It was after 8pm when he dropped it off at my house and it was too dark for me to take it for a run, so I just put it in the garage and put the lights on too see how it looked with the new light bar, boy what a different look it just makes the bike, lights on or not and you can switch them off right from a built in switch next to the kill switch.
 
Just my luck that we have had rain all day, so I will have to wait just a bit longer to get a ride on her.
 
Cheers J.R
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Kevin Duke
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   Posted 4/12/2006 6:51 PM (GMT -8)    Quote This PostAlert An Admin About This Post.
Congrats on the new wheels, J.R.! Post a pic when you get a chance. BTW, I'll have my First Ride impressions of the Stratoliner up on Monday.


-KD, MotorcycleUSA Editor

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J.R
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   Posted 4/13/2006 1:49 AM (GMT -8)    Quote This PostAlert An Admin About This Post.

Thanks Kev.

Will see if I can post some shots I took of the guys in the shop taking my bike out of the crate.

Looking forward to the write up on the Stratoliner.

Cheers J.R


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J.R
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   Posted 4/13/2006 1:52 AM (GMT -8)    Quote This PostAlert An Admin About This Post.

Just a couple more you guys might like.

Cheers J.R


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Kevin Duke
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   Posted 4/13/2006 7:04 AM (GMT -8)    Quote This PostAlert An Admin About This Post.
This Midnight version of the Roadliner is a bit reminiscent of a (big) Vincent Rapide - cool ride!
 


-KD, MotorcycleUSA Editor

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J.R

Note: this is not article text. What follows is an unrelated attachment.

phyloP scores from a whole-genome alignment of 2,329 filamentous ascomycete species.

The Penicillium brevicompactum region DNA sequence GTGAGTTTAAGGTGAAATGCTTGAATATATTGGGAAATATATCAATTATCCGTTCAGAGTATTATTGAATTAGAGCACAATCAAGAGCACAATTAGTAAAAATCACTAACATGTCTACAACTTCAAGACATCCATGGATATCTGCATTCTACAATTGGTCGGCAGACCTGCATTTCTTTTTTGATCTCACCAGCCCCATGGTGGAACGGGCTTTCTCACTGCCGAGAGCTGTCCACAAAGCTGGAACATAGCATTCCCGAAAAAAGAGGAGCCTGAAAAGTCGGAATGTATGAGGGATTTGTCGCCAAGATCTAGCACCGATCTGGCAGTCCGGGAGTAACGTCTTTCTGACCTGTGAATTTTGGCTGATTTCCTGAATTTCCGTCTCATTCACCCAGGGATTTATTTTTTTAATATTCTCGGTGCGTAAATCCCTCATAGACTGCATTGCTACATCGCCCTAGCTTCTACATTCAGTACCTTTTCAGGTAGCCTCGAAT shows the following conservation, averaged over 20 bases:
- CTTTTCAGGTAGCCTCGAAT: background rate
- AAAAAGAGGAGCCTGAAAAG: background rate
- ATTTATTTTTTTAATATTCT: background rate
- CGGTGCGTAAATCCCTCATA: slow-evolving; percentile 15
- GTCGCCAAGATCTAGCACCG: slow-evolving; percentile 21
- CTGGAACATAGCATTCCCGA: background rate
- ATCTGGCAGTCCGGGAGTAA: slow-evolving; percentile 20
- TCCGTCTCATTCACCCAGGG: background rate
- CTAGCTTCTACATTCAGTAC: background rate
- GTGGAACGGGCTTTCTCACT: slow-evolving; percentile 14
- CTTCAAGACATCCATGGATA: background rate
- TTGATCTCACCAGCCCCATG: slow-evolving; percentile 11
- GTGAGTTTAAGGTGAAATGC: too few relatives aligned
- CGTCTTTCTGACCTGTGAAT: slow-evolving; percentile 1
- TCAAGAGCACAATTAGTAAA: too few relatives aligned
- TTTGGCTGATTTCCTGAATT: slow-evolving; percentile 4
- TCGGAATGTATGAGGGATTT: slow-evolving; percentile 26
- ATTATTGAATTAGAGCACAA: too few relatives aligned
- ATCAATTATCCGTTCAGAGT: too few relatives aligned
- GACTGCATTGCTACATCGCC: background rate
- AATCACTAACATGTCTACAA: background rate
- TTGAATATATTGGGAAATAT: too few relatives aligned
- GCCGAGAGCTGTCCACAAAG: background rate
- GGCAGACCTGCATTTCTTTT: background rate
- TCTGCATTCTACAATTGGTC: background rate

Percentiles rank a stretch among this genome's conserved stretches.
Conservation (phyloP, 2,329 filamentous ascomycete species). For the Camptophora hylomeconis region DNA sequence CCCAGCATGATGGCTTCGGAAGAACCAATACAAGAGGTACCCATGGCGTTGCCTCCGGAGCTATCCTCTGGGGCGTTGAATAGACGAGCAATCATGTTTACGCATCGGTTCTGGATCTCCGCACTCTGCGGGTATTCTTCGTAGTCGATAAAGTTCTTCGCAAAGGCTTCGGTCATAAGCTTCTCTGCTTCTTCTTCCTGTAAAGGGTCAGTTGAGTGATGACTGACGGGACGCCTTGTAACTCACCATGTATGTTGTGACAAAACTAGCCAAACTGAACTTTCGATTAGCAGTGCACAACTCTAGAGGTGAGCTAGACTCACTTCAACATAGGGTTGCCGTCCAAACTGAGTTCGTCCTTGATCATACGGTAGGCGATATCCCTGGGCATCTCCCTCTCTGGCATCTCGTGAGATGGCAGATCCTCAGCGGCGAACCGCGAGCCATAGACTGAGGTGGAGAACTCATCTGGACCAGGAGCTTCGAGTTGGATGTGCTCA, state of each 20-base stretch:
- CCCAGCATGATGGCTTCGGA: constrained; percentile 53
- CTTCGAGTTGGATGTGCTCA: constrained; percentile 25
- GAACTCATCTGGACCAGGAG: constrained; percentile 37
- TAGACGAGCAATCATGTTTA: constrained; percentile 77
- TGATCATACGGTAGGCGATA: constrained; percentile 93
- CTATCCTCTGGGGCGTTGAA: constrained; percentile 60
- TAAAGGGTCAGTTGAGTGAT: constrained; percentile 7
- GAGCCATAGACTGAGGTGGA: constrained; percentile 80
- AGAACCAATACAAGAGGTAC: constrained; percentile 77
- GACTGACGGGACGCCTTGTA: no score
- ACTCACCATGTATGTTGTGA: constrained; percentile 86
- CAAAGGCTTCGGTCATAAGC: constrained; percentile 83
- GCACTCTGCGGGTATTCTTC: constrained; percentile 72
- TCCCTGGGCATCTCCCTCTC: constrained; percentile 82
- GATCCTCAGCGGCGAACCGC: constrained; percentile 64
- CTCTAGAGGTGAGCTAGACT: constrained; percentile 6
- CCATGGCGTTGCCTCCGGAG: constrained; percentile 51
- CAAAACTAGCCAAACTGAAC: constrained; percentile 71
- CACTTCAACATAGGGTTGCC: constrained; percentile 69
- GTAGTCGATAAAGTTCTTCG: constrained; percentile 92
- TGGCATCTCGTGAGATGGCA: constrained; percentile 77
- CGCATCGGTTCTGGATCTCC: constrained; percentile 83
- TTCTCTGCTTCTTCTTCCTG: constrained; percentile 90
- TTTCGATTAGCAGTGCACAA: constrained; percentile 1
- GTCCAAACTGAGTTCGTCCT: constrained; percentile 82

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   Posted 4/13/2006 12:56 PM (GMT -8)    Quote This PostAlert An Admin About This Post.
My First Ride on the Midnight.hop
Set of just before lunch time and it's just 1 km and past a highschool to the main road, so far so good.
Took a minute to get the feel of the stop and go and how much gas to give her, but she was very easy to ride and I could feel that it had lots of get up and go just in that first km.
 
Got to the main road with no trouble, made the turn and had gone to the next set of lights and had to stop, no trouble, then just as the light turned green this cop in a cruiser had pulled up behind meshocked, great I thought, just what I need to get pulled over the first 5 minutes on the new bike, he followed me for about 5 km's and I made a turn and he just kept on going and that was fine with me.
 
Took a lot of side roads and it was mostly farming land, so not a lot of other traffic on the road and I kept it under 50km for the most part of the way up north.
 
Put about 70km Stopped at a Tim Hortons for a large coffee and a bit of a rest and had lots of people looking at my ride on the way through the drive through, got back on the road and turned her east for the main highway and home, the turn onto the highway was a very wide turn and I had it in 3rd and just give it the gas, boy did I have to hold on and then I got into the straight of the road and put it in 4th and then 5th and I was at 100km in no time at all.
 
Most of the ride back is straight and you can run 80km most of the way, the odd small town you come throught you have to drop to 40km and had a few lights also.
 
A nice ride back with rolling hills and not a lot of other cars on the two lane black top most of the way.
 
I did come down one hill and had to open at the bottom just to see how she did coming up the other side of the hill, hit 120km about half a km up the other side of the hill and it was still pulling when I backed off.
 
Just a note on the stock muffler, I think it's just fine and has just the right note when you idle and also sounds great when you are on the gas and also I found it has a very nice rummble to it when on the gas.
 
So my first ride was a nice mix of roads and also a run on a gravel side road full of pot holes that I did not plan on, so I will say that my first 140km ride was a big two thumbs up. 
 
Cheers J.R